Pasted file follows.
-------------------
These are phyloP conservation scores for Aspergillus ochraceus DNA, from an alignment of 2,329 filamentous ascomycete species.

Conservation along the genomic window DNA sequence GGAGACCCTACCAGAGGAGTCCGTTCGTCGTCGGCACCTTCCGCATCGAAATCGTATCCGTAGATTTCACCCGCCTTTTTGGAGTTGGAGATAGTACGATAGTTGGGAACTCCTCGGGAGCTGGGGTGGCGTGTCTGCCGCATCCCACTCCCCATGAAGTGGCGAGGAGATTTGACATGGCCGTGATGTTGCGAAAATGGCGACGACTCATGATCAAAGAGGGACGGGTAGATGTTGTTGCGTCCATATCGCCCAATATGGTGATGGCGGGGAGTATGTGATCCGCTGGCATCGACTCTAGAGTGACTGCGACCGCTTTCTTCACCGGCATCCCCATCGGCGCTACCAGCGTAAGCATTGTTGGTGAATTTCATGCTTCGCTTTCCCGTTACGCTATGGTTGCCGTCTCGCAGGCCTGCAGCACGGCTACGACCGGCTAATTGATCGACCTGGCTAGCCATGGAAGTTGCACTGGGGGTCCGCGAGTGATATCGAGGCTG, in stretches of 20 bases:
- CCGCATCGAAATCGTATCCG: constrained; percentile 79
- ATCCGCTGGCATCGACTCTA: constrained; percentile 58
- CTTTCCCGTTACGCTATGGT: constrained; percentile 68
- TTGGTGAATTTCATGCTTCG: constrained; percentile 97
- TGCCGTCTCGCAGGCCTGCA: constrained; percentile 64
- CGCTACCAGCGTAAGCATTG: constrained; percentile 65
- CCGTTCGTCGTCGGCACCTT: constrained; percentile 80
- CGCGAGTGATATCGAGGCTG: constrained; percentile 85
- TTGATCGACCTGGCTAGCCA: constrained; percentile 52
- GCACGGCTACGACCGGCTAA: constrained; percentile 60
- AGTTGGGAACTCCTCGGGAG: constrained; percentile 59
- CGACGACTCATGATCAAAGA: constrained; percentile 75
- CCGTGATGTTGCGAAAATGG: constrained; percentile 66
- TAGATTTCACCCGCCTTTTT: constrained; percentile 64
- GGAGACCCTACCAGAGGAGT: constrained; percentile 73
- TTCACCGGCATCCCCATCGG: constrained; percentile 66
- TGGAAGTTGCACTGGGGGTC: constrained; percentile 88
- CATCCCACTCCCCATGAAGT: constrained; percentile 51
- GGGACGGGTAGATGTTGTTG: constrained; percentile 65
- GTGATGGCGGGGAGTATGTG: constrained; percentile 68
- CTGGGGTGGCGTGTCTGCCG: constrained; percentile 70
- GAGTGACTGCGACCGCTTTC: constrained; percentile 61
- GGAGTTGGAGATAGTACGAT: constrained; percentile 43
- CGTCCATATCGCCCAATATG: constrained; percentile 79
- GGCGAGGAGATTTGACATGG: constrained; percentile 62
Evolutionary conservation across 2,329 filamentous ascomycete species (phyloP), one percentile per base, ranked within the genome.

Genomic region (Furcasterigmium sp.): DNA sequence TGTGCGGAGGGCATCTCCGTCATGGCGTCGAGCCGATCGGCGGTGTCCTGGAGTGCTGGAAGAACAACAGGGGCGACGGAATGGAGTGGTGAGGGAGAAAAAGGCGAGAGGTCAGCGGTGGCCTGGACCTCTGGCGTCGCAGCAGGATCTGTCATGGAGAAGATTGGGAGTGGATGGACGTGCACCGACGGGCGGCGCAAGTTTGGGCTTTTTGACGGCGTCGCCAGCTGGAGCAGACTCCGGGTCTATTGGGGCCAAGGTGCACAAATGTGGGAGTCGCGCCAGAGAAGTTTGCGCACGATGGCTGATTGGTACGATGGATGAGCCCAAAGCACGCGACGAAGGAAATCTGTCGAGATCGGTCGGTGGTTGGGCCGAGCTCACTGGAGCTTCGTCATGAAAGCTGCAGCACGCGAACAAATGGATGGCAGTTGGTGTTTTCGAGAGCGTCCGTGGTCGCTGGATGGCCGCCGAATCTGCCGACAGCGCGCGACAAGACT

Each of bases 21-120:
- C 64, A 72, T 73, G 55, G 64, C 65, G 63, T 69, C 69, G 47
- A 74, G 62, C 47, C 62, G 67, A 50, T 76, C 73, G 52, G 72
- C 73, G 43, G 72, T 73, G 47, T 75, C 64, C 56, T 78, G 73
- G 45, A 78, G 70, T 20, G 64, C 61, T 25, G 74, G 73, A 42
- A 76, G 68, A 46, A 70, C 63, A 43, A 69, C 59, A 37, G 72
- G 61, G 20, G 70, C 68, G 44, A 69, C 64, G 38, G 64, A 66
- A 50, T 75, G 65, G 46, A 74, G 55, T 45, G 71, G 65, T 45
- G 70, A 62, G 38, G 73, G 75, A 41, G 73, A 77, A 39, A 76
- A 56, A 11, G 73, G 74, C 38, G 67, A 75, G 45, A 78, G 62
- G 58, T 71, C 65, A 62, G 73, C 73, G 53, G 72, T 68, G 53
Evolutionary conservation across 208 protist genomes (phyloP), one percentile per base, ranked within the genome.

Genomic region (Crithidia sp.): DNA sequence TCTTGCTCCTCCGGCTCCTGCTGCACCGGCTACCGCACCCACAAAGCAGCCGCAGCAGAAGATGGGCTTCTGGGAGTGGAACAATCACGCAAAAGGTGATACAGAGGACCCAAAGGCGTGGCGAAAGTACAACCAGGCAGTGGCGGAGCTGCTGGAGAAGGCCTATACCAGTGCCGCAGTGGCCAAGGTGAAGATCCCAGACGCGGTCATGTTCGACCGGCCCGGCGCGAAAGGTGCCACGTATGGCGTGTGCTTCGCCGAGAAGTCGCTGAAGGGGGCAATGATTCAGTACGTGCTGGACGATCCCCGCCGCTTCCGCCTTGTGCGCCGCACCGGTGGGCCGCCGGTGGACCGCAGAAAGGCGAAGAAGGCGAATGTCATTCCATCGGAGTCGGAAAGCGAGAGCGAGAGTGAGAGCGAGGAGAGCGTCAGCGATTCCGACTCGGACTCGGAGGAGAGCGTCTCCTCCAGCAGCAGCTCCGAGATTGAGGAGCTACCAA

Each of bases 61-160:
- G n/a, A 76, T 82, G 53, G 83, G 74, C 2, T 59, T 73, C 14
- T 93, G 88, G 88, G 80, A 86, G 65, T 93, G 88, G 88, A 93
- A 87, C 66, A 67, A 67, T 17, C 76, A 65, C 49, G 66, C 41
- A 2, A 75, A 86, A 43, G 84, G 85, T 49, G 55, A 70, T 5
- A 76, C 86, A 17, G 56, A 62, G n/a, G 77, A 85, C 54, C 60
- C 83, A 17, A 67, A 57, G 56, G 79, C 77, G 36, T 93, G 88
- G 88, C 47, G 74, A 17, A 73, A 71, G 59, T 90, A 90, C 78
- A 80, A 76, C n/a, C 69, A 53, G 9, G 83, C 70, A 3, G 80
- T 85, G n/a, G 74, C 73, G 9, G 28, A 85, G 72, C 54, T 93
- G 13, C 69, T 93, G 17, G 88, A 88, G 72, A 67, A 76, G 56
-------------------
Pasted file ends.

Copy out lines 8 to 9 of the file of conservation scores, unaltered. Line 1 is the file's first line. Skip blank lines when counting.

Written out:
- CGCTACCAGCGTAAGCATTG: constrained; percentile 65
- CCGTTCGTCGTCGGCACCTT: constrained; percentile 80